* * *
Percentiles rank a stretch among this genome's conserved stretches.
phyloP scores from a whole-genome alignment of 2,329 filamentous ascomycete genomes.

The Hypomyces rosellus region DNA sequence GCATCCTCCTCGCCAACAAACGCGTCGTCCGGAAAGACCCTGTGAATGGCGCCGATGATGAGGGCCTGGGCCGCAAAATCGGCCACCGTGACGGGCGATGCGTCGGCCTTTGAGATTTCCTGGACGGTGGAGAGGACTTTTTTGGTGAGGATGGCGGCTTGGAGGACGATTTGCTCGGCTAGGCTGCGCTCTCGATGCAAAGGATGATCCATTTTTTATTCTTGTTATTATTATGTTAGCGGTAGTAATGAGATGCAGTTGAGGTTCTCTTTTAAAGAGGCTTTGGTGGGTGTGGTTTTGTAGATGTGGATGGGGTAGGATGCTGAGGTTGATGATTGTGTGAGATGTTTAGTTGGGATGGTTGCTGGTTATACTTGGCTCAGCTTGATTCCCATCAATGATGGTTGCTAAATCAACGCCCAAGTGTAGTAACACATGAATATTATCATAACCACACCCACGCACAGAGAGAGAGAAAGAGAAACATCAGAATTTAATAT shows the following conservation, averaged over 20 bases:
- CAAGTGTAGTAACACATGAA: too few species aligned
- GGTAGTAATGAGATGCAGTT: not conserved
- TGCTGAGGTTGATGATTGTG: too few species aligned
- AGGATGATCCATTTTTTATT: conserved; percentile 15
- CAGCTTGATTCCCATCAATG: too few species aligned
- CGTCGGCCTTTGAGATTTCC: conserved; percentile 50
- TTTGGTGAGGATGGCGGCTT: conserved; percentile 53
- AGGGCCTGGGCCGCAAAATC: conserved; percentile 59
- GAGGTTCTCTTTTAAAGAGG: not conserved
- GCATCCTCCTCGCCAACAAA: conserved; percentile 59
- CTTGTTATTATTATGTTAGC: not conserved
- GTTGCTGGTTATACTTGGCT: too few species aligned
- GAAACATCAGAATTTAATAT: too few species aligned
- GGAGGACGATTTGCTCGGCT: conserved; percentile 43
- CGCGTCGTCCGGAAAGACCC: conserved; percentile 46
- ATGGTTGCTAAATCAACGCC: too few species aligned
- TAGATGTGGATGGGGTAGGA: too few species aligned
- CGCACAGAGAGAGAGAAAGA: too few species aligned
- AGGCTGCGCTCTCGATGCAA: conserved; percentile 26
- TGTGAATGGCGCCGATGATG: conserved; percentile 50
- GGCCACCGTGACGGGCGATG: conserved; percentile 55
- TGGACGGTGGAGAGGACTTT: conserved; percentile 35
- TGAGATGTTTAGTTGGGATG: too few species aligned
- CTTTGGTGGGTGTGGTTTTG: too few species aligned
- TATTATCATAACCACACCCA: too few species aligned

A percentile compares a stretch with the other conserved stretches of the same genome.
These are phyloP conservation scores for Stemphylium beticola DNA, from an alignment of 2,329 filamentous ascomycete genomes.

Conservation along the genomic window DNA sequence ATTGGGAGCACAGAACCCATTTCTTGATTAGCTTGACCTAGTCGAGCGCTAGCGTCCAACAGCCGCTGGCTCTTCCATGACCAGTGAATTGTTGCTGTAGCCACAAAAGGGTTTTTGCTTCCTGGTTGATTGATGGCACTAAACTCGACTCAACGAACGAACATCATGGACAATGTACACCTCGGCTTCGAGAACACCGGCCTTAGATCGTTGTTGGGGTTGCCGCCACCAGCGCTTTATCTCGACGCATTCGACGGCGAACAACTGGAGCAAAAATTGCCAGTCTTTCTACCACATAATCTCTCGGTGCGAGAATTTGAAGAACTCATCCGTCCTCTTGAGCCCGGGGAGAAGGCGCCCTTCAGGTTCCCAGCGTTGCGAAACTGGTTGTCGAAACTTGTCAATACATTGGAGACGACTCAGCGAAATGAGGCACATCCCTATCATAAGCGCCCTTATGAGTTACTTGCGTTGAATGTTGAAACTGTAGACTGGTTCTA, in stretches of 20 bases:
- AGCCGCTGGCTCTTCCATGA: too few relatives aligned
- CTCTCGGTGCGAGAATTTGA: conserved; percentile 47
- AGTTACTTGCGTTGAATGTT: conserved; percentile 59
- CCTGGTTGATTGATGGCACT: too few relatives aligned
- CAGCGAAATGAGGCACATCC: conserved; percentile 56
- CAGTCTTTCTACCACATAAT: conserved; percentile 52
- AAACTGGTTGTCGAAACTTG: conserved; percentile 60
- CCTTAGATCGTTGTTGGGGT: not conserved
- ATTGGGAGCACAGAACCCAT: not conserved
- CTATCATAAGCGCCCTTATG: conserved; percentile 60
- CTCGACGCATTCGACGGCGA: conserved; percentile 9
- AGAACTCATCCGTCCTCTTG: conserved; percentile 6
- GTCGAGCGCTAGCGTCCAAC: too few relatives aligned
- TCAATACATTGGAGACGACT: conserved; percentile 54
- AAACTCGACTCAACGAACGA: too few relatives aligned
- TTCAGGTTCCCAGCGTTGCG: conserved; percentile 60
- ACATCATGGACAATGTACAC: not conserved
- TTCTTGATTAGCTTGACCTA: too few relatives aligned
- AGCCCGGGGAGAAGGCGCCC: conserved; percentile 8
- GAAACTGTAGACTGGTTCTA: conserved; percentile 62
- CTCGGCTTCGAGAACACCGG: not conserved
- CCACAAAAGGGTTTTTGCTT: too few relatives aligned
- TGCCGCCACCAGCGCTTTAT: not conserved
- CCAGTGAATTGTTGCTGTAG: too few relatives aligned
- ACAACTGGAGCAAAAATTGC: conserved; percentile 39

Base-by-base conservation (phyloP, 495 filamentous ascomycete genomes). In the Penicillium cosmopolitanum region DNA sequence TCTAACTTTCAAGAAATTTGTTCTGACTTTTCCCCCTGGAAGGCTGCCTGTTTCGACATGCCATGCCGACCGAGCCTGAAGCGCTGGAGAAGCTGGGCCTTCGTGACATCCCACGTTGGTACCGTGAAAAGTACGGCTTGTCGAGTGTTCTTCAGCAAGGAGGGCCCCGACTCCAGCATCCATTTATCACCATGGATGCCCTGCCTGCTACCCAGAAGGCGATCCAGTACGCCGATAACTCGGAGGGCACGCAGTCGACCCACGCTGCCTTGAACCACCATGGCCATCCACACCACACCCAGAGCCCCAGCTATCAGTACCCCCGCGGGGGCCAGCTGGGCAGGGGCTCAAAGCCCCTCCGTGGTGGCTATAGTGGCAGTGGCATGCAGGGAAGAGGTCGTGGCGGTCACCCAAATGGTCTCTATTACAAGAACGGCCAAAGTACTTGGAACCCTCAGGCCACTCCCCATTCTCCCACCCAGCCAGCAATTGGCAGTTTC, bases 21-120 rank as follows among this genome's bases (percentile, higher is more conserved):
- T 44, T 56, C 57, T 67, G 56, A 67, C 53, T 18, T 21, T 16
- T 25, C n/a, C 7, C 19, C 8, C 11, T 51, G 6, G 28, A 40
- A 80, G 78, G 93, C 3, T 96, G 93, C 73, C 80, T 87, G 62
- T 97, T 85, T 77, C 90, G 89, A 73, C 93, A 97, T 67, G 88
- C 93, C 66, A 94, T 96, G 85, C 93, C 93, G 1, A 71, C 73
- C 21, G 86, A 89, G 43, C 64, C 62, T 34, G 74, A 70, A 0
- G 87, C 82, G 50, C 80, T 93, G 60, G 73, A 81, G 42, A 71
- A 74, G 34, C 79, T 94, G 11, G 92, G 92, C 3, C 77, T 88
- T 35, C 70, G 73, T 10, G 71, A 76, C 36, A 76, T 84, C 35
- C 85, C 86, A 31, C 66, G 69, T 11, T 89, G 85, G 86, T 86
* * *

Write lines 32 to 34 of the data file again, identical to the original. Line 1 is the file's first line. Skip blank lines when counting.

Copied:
- AGCCGCTGGCTCTTCCATGA: too few relatives aligned
- CTCTCGGTGCGAGAATTTGA: conserved; percentile 47
- AGTTACTTGCGTTGAATGTT: conserved; percentile 59